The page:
It was in late August that David Cameron telephoned the American Republican senator John McCain and invited him to be the star turn at the Conservative party conference. McCain, whom the polls put neck and neck with the Democrat Hillary Clinton as favourite to be the next president of the United States, had met a Conservative delegation earlier in the year. "It was just a general gathering: 'Hi, how are you' - no strategy, no tactics," he says.
When I speak to Senator McCain a month after Cameron's call, he has not yet written his speech, but the themes are likely to be familiar to McCain watchers. He describes himself as a Reaganite, "big tent" conservative. His political positions owe less to party discipline than to private conscience. "I try to do what is right," he says. His votes of conscience have in the past set him against fellow Republicans, George W Bush in particular. The president became increasingly irritated by McCain's mission to reform the financing of political campaigns - particularly as he has done rather well out of big donors. He also resented McCain's support for the Kyoto treaty and his concern for the environment.
More recently, Bush has felt further moral heat from an alliance between the former secretary of state Colin Powell and McCain over the US treatment of prisoners in Guantanamo Bay. McCain is not a team player. When he ran against Bush for the Republican nomination in 2000, Bush supporters accused him of being a closet Democrat. Actually, they accused him of far worse. They put it about that he was mentally unstable after being a prisoner at the notorious "Hanoi Hilton" camp for six years during the Vietnam war, and they whispered that his youngest daughter, adopted from a Bangladeshi orphanage run by Mother Teresa, was actually McCain's biological child by a black prostitute. He was incensed by the dirty tactics, telling Bush he "should be ashamed".
McCain certainly tests the tenets of the religious right. He once described the Pat Robertson Christian Coalition as an "evil influence over the Republican Party". He has taken on the National Rifle Association, demanding background checks on those buying guns. He supports stem-cell research, favours a "don't ask, don't tell" approach to gays in the army and, while describing himself as "pro-life", makes exceptions and suggests that if his daughter became pregnant, it would be her choice whether she kept the baby.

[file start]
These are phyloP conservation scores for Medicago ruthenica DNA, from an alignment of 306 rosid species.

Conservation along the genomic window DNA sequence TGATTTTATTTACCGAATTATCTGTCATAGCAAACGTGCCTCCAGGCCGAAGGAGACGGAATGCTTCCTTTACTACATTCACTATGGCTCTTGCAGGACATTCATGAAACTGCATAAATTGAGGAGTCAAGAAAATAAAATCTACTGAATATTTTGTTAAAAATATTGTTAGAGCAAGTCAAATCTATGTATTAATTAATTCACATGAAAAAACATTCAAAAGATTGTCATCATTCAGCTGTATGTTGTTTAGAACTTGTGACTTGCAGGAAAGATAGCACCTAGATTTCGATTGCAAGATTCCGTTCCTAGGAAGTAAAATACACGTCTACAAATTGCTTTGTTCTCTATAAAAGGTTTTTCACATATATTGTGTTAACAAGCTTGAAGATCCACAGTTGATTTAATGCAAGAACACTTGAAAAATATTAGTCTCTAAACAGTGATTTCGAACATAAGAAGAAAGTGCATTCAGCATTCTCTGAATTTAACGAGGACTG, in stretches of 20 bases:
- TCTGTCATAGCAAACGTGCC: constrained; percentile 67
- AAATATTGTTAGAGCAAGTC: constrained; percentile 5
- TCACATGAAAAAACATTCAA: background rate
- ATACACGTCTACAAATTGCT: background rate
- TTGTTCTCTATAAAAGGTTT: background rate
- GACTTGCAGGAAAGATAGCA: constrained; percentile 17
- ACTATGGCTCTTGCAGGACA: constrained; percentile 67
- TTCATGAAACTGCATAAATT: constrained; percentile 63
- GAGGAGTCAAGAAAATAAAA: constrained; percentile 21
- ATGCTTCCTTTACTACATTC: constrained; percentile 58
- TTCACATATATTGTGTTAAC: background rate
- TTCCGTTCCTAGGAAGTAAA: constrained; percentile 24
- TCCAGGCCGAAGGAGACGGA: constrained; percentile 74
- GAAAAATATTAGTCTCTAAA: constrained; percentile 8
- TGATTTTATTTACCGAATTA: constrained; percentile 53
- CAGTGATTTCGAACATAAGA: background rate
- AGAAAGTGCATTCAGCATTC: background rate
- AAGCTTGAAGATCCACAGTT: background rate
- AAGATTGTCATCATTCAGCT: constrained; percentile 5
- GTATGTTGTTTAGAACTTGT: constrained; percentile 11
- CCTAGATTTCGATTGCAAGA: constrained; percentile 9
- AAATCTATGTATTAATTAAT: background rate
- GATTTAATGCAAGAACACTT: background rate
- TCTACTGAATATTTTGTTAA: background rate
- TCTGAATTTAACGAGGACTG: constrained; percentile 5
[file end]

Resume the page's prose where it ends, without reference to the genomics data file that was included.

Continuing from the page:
Worst, he is unsound on tax cuts, saying: "Sixty per cent of the benefits from Bush's tax go to the wealthiest 10 per cent of Americans. I'm not giving tax cuts to the rich." Yet his personal approval rating in the United States is consistently high. "Character is the single most important thing in politics," he tells me.
To the young Conservative leader, who beats Gordon Brown on personality in the British polls, this is all welcome. For a start, McCain is in tune with his foreign-policy ideas. According to the historian Niall Ferguson, who advises Cameron on foreign policy and who is also close to the senator, Cameron's recent speech suggesting that America should show a little humility would be endorsed by McCain.
Ferguson has in mind a fond father-son relationship between McCain and Cameron as "character" winners of elections in 2008. "McCain for president, Cameron for prime minister - that is my dream scenario," says Ferguson. McCain may not in the end have the political funds he needs, he may be too old, and he may have offended the Republicans beyond repair, but he is certainly putting everything into his campaign, touring as only he can, paying enormous attention to detail and eclipsing Hillary Clinton in media coverage. (It is still just as likely to be a Hillary Clinton/Gordon Brown partnership, however, with Bill Clinton - whom McCain vigorously opposed in office - happy to endorse the Chancellor as a future prime minister.)
There is a McCain personality cult in America. "John Wayne McCain," people shout at rallies. He is self-deprecating, declining the sobriquet hero, even though he was remarkably brave when tortured at the Hanoi Hilton, refusing to leave Vietnam before his turn, even though his father was a serving admiral. When he finally arrived home on crutches to wife and family, his frightened six-year-old son asked his mother: "But where will he sleep?"
Yet a man who writes a book called Why Cour age Matters and cites Winston Churchill as his hero is not unaware of his public image.
There is a story he tells about a fellow prisoner at the Hanoi camp, who sewed an American flag inside his shirt. When it was discovered, he was beaten until nearly blind, but he returned to his cell, got out his bamboo needle and began making a new flag. Nancy Reagan could not hear of McCain's experiences without her eyes welling with tears. He is hawkish on foreign policy, but speaks as a military man with a father and grandfather who were war heroes, an 18-year-old son, Jimmy, in the marines, and an older son, Jack, at the Naval Academy. Both sons can expect to be sent to Iraq or Afghanistan.